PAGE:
Scientists at the University of Southern California have developed new solar cells in the form of a liquid that can be painted or printed onto clear surfaces. The new technology is cheap to produce and relies on stable solar nanocrystals that are only four nanometers in size, which is so small you could fit 250 billion on the head of a pin. These particles are then suspended in liquid like pigment and can be printed like ink.
The liquid solar cell technology can be implemented under a low-temperature process, which means that it can be printed on plastic instead of glass without concern of the plastic melting. This would allow for cheap, flexible solar panels and more options in applying the solar technology.
Although the new liquid solar nanocrystals are cheaper than traditional single-crystal silicon wafer solar cells to produce, they are also much less efficient. In order to keep the particles stable, organic ligand molecules are used to attach to the nanocrystals to keep them from clumping, but in effect, also insulates them and reduces their conductivity.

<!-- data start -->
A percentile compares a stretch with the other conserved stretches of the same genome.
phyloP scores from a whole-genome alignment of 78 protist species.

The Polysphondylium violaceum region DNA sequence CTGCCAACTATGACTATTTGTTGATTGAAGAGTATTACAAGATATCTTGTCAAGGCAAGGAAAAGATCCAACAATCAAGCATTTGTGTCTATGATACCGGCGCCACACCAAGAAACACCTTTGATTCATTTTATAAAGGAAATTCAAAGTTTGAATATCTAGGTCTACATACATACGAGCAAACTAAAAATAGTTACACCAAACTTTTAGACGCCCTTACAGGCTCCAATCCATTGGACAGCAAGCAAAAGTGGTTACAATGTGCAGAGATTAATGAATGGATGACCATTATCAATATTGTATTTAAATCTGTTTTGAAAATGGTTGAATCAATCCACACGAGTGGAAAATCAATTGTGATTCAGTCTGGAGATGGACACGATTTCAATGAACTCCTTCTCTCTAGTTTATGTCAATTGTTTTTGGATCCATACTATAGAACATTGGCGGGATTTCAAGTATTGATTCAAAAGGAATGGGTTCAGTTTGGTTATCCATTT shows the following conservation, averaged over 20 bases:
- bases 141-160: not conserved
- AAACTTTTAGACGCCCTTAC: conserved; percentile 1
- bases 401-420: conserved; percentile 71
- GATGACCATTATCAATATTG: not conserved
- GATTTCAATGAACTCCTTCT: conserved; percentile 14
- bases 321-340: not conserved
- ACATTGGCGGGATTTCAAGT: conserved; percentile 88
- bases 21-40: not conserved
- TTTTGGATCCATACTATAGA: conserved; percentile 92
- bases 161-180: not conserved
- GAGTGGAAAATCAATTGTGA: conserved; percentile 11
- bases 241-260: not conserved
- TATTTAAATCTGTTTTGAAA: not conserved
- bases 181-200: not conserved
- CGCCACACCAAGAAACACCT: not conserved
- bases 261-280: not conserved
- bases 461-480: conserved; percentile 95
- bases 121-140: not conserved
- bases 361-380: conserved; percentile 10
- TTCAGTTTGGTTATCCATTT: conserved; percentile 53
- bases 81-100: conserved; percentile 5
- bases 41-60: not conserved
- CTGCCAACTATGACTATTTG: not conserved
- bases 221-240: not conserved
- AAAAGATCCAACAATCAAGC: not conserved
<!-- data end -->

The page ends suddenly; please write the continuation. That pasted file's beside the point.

Additionally, the current nanocrystals used are made of the semiconductor cadmium selenide, which is considered toxic and is restricted in commercial applications. The researchers are still working on alternative materials for the nanocrystals. Hence, it will still be a few years before we see this technology in commercial use.